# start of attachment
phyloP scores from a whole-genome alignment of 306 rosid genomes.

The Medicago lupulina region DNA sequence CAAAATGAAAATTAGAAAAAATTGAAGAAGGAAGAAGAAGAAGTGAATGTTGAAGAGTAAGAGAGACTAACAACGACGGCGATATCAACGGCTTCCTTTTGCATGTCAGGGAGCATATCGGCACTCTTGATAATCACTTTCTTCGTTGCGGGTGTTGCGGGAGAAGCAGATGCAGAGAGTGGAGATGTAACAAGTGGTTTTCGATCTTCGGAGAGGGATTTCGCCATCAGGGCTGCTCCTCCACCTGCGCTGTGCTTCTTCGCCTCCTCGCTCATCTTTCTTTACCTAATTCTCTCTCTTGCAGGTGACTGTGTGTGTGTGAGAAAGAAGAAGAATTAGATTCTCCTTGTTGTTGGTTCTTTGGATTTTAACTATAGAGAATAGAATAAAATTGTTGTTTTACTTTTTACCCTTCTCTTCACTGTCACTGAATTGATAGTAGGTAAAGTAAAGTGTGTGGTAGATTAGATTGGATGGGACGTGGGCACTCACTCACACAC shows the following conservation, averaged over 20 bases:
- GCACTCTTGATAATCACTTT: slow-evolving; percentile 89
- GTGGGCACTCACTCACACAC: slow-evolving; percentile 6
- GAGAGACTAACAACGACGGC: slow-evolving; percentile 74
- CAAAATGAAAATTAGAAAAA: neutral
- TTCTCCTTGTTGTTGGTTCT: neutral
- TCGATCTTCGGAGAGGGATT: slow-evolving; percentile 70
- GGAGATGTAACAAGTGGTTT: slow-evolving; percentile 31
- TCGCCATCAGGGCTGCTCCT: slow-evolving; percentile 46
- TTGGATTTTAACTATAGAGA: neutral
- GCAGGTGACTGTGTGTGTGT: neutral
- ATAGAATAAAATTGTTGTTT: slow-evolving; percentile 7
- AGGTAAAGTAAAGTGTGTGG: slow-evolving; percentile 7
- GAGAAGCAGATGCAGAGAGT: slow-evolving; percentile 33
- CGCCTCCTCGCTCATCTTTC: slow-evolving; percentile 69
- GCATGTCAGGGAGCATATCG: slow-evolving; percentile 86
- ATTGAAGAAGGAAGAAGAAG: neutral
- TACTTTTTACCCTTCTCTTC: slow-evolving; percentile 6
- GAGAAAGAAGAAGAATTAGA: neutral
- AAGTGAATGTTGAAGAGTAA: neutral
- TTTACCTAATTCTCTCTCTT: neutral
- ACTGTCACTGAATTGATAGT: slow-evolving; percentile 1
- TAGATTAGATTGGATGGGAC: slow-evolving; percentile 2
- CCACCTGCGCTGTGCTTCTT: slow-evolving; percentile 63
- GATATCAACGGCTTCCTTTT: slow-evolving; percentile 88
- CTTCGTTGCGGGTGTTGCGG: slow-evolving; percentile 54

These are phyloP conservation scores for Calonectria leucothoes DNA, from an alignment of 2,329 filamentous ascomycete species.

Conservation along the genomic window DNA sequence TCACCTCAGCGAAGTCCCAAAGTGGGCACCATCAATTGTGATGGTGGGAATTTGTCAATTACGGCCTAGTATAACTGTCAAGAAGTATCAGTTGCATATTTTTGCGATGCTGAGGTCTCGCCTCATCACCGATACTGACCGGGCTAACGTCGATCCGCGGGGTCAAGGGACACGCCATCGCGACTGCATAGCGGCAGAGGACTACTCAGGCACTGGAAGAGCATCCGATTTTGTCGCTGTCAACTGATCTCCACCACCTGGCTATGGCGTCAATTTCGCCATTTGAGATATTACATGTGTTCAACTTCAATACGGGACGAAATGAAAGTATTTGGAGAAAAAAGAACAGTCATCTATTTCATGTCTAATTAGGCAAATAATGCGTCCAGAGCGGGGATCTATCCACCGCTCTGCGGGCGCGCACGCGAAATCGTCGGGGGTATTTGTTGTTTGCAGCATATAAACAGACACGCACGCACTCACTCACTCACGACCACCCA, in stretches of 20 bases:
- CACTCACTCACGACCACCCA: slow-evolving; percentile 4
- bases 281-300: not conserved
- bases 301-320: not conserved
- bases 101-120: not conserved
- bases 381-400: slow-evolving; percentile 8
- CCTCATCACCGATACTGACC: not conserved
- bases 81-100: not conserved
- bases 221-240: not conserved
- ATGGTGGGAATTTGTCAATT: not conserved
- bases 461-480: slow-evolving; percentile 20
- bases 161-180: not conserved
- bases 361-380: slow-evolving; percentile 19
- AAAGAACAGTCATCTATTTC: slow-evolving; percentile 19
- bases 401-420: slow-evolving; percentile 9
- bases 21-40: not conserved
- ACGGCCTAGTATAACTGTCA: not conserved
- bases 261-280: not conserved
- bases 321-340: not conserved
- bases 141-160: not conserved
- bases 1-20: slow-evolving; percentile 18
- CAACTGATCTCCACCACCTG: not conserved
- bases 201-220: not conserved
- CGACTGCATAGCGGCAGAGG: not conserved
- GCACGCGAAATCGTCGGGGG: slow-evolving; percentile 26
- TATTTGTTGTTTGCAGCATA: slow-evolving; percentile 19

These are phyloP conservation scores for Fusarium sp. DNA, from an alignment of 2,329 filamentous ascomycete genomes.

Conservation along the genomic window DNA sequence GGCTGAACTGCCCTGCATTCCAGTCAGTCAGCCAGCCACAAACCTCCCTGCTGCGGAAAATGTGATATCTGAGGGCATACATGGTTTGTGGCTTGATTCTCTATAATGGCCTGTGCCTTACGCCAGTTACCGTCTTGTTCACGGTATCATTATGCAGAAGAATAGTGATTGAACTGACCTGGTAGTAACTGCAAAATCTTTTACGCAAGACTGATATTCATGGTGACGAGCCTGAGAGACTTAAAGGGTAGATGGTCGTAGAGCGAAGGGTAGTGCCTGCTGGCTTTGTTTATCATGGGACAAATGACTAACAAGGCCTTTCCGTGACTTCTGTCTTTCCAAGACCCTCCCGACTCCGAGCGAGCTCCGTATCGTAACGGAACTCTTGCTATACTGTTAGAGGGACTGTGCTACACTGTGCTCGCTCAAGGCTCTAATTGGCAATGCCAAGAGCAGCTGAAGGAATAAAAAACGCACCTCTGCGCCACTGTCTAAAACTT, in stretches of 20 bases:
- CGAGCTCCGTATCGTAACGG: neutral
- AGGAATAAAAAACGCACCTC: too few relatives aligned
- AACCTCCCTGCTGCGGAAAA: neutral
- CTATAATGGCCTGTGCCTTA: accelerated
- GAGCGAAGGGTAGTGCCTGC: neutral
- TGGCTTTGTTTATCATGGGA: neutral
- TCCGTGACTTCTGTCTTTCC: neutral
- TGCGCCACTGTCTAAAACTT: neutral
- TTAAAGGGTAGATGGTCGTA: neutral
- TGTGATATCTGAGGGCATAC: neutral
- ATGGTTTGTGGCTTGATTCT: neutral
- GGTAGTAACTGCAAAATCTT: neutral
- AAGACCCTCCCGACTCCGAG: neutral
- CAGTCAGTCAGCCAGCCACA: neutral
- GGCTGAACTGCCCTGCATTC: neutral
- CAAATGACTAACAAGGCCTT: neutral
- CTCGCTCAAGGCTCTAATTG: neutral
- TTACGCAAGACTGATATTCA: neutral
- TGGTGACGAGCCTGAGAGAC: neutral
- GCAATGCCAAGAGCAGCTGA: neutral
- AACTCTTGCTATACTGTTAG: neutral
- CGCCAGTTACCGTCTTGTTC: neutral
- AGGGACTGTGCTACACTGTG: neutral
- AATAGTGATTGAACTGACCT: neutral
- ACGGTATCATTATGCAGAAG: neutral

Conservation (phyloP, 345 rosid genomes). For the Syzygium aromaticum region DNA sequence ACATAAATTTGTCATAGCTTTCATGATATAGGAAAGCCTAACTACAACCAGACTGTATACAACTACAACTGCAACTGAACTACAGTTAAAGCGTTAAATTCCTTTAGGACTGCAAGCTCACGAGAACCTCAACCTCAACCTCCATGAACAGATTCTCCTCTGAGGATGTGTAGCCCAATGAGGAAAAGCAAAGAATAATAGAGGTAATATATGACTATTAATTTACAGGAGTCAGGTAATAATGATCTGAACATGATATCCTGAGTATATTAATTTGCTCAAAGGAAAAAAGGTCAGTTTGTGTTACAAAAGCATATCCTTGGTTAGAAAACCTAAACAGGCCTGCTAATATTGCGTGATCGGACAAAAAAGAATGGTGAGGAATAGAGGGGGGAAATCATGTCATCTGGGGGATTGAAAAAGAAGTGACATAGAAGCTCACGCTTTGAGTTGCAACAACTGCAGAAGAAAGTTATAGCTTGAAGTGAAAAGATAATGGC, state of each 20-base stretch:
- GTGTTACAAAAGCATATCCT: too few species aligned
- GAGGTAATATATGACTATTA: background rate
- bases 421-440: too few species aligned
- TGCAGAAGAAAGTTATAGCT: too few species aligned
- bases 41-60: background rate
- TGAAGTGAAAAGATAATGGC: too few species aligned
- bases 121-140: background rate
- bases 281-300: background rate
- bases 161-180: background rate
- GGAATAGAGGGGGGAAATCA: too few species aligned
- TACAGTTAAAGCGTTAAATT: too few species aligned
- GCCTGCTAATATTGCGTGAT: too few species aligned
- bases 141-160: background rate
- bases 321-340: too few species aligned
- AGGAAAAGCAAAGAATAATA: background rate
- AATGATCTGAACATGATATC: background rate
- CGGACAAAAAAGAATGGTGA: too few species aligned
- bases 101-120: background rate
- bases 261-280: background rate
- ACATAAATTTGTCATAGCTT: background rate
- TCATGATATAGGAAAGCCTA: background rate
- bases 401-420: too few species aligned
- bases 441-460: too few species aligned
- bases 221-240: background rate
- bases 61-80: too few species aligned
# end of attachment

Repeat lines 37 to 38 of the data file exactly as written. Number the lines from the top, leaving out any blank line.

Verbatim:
- bases 221-240: not conserved
- ATGGTGGGAATTTGTCAATT: not conserved